SecInt - Secure and Intelligent Human-Centric Digital Technologies (Doctoral College)

SecInt - Secure and Intelligent Human-Centric Digital Technologies (Doctoral College)

Funding: AT-TU Wien

Partners: TU Wien

Time Frame: started 01. 09. 2020

Contact Persons: Tanja Zseby, Matteo Maffei

Research Team: Tanja Zseby (co-speaker), Thomas Gärtner, Martina Lindorfer, Andreas Kugi, Georg Weissenbacher, Semeen Rehman, Laura Kovacs, Efstathia Bura, Matteo Maffei (speaker)

Digitalization is transforming our society, making our everyday life more and more dependent on computing platforms and online services. These are built so as to sense and process the environment in which we live as well as the activities we carry on, with the ultimate goal of returning predictions and taking actions to support and enhance our life. Prominent examples of this trend are autonomous systems (e.g., self-driving cars and robots), cyber-physical systems (e.g., implanted medical devices), apps in wearable devices (e.g., Coronavirus contact tracing apps), and so on. Despite the interest of stakeholders and the attention of the media, digital technologies that so intimately affect human life are not yet ready for widespread deployment, as key technical and ethical questions are open, such as trustworthiness, security, and privacy. If these problems are not solved, supposedly intelligent human-centric technologies can lead to death or to other undesirable consequences: e.g., the learning algorithms of autonomous cars can be fooled so as to cause crash accidents, implanted medical devices can be remotely hacked to trigger unwanted defibrillations, and contact tracing apps can be misused towards an Orwellian surveillance system or to inject false at-risk alerts.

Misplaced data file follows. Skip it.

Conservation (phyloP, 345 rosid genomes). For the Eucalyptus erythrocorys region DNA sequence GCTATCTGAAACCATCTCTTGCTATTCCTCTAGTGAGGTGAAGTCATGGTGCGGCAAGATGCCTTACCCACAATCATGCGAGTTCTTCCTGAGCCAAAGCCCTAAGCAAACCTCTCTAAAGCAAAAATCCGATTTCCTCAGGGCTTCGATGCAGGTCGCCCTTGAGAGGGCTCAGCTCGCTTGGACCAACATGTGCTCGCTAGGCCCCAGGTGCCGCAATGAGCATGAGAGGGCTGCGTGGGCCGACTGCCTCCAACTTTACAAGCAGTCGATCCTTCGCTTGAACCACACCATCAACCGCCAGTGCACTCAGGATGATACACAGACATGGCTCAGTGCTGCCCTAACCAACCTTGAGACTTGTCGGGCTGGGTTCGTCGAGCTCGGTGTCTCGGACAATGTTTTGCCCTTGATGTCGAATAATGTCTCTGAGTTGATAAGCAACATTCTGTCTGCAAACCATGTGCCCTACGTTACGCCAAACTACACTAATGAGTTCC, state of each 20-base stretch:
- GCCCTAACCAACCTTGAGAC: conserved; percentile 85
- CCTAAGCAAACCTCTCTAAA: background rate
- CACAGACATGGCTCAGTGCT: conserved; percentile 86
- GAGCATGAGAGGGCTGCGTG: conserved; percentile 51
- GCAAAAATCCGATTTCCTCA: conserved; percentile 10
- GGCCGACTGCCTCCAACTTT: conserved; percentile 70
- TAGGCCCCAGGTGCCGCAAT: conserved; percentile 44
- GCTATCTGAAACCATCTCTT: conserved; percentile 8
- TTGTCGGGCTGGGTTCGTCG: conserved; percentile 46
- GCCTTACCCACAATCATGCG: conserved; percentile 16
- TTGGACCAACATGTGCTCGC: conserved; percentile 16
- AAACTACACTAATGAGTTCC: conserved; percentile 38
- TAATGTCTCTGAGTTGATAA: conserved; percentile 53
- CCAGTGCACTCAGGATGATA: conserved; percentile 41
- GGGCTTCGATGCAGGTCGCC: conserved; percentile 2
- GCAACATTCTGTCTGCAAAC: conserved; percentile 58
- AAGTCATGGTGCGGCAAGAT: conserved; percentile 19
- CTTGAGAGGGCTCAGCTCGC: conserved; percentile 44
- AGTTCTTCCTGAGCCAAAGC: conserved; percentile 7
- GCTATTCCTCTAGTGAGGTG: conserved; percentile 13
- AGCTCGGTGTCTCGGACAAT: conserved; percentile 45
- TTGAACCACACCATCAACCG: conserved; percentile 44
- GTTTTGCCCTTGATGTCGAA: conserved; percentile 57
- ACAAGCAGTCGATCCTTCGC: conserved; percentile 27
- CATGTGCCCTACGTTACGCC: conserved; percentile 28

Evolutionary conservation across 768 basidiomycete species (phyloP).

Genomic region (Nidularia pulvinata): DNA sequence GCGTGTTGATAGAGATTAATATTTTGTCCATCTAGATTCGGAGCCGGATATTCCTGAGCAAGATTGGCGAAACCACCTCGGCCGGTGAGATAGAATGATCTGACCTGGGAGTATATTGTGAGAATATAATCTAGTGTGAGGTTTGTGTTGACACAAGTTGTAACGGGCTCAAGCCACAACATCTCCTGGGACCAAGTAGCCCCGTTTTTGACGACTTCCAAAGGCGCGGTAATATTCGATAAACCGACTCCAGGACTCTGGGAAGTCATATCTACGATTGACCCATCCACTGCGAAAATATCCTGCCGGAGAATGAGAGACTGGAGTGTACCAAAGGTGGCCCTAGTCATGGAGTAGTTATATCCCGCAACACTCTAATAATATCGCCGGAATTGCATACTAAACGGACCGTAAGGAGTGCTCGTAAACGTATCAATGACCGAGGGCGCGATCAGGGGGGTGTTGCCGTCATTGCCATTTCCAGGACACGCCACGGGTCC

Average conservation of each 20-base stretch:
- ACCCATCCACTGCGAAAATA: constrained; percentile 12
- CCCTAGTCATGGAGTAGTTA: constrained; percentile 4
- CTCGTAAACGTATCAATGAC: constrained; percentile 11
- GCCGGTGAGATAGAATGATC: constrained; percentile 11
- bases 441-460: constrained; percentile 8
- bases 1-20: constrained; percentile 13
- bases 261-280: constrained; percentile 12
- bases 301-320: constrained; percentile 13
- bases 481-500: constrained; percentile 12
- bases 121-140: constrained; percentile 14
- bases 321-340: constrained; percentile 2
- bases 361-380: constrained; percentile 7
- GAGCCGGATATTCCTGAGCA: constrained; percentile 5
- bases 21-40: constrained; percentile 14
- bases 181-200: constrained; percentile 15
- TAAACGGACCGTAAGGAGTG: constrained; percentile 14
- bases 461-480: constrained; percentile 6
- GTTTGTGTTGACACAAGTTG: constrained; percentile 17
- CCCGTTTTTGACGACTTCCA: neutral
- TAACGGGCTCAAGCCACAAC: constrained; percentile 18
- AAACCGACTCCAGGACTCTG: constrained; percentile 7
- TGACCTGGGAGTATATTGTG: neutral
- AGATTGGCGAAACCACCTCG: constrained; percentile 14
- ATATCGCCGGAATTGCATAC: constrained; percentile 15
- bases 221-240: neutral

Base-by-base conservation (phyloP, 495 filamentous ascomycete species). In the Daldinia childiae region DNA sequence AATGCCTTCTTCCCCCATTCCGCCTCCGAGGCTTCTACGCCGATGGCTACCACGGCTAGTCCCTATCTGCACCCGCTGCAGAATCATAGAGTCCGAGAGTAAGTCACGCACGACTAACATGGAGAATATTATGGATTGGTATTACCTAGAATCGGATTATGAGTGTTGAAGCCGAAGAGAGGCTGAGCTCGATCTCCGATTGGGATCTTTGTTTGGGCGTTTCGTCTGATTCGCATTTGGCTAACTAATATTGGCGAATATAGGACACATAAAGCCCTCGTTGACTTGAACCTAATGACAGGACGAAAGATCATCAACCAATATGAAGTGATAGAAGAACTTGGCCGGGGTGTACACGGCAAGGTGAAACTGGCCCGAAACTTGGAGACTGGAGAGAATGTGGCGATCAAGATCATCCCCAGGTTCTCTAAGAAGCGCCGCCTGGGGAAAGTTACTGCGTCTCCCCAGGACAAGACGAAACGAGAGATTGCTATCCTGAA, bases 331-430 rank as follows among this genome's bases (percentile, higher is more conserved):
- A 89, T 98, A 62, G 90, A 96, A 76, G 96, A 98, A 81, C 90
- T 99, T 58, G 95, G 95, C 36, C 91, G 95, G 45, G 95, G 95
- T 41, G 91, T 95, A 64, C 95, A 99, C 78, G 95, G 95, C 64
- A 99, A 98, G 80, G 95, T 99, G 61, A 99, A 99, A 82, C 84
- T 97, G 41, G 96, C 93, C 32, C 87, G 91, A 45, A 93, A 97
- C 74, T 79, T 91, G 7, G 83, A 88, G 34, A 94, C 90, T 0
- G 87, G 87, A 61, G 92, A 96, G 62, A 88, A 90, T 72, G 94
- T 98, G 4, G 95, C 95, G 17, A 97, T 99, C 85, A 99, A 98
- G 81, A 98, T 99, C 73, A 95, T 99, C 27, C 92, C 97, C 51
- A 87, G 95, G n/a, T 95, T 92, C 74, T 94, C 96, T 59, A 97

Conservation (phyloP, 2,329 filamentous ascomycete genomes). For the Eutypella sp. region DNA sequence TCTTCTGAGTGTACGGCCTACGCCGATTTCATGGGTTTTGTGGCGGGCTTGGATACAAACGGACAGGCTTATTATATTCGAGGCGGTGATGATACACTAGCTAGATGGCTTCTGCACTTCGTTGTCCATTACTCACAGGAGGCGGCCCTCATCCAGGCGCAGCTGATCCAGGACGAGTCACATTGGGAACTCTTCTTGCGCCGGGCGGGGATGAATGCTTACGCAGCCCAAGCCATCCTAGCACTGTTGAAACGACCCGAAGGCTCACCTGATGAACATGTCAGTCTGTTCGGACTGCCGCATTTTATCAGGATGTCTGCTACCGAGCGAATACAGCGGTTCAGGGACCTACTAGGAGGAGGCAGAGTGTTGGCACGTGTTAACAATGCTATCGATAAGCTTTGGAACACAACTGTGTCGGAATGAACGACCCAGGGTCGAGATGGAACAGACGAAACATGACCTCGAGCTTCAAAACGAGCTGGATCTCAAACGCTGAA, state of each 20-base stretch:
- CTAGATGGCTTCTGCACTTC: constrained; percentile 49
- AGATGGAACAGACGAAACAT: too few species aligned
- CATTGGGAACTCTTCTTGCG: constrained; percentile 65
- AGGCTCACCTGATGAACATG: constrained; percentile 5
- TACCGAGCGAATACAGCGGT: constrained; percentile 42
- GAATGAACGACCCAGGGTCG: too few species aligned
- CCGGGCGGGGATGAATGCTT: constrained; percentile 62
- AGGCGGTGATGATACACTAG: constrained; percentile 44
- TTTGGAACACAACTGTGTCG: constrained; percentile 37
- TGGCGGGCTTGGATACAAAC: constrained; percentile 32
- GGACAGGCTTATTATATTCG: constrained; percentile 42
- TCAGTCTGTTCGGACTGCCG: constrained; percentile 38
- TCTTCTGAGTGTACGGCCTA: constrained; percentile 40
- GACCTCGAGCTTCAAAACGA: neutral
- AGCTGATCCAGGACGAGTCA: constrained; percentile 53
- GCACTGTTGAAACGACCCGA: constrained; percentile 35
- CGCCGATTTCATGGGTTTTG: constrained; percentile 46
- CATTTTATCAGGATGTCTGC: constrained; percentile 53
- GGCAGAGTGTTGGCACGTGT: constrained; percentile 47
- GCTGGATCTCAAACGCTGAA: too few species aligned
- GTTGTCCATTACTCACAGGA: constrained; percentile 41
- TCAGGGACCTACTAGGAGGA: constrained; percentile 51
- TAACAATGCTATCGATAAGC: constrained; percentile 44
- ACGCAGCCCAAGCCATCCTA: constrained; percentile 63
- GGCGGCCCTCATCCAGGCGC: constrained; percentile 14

The goal of SecInt is to develop the scientific foundations of secure and intelligent human-centric digital technologies. This requires interdisciplinary research, establishing synergies in different research fields (Security and Privacy, Machine Learning, and Formal Methods). Research highlights brought forward by the synergies across projects include the design of machine learning algorithms resistant to adversarial attacks, the design of machine learning algorithms for security and privacy analysis, the security analysis of personal medical devices, the design of secure and privacy-preserving contact tracing apps, and the enforcement of safety for dynamic robots.

The research development is accompanied by a supporting educational and training programme, which encompasses the ethics of secure and intelligent digital technologies, interdisciplinary technical knowledge, as well as internships in international elite research partners, which expressed interest to collaborate with SecInt.